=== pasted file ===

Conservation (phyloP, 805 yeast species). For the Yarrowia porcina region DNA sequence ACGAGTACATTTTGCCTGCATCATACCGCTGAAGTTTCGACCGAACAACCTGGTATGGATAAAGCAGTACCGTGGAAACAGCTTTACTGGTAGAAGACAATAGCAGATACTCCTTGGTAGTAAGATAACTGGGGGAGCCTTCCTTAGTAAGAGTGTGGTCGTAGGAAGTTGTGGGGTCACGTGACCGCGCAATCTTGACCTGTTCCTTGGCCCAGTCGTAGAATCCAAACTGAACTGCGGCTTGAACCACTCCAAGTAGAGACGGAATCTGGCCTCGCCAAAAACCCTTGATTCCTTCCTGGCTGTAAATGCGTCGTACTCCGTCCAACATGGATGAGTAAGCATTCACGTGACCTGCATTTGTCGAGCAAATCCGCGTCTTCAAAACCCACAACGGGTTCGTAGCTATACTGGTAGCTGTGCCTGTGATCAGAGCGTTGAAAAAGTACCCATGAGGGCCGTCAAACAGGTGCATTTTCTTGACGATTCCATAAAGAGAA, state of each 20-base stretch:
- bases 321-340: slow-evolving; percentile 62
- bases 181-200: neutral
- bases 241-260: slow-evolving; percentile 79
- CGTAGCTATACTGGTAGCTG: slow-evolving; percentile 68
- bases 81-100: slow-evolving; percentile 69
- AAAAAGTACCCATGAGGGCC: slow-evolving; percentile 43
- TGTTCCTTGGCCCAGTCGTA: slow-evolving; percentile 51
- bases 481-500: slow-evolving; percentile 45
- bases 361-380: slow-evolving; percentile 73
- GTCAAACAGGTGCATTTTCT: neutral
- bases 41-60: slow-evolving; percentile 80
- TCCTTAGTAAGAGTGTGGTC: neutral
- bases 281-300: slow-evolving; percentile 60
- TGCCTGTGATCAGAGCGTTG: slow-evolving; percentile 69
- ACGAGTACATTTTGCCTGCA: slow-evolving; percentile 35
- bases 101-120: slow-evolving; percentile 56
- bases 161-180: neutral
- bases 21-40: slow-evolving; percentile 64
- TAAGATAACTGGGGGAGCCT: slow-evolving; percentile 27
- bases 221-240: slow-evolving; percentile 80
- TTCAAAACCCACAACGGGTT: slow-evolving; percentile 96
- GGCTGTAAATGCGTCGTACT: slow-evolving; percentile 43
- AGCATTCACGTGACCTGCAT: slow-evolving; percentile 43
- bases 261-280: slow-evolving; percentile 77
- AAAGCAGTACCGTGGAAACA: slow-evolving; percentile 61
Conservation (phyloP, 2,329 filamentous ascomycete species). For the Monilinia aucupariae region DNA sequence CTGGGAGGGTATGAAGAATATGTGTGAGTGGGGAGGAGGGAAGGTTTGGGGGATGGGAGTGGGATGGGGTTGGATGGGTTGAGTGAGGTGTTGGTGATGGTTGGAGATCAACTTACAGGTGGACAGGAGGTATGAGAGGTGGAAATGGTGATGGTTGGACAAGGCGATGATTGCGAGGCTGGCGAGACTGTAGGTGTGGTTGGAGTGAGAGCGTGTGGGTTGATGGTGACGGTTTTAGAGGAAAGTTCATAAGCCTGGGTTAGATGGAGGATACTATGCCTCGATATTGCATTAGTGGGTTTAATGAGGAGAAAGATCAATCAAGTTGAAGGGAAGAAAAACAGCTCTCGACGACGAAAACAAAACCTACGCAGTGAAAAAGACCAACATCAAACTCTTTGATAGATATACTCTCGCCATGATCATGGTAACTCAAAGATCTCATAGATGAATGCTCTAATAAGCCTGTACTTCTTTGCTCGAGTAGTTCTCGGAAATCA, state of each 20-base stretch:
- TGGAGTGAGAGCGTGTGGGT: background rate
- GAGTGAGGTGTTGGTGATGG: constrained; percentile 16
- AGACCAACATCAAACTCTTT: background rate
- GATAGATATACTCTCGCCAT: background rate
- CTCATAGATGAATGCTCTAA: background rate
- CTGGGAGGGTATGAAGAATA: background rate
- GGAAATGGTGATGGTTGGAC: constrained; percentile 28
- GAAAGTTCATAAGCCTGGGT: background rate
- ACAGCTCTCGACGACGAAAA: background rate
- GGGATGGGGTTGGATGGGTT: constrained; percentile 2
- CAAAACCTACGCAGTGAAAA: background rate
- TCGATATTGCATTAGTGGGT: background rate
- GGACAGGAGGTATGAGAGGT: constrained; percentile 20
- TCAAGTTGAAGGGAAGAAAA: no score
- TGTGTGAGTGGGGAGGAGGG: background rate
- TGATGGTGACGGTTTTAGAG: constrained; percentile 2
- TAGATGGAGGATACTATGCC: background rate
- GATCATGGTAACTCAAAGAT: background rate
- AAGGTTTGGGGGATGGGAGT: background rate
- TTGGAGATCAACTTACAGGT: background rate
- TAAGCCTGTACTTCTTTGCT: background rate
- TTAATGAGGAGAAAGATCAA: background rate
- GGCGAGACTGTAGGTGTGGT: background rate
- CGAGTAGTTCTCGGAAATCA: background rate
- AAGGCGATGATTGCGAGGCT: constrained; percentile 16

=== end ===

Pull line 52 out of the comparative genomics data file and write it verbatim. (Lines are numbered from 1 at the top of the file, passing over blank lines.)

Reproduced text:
- AAGGCGATGATTGCGAGGCT: constrained; percentile 16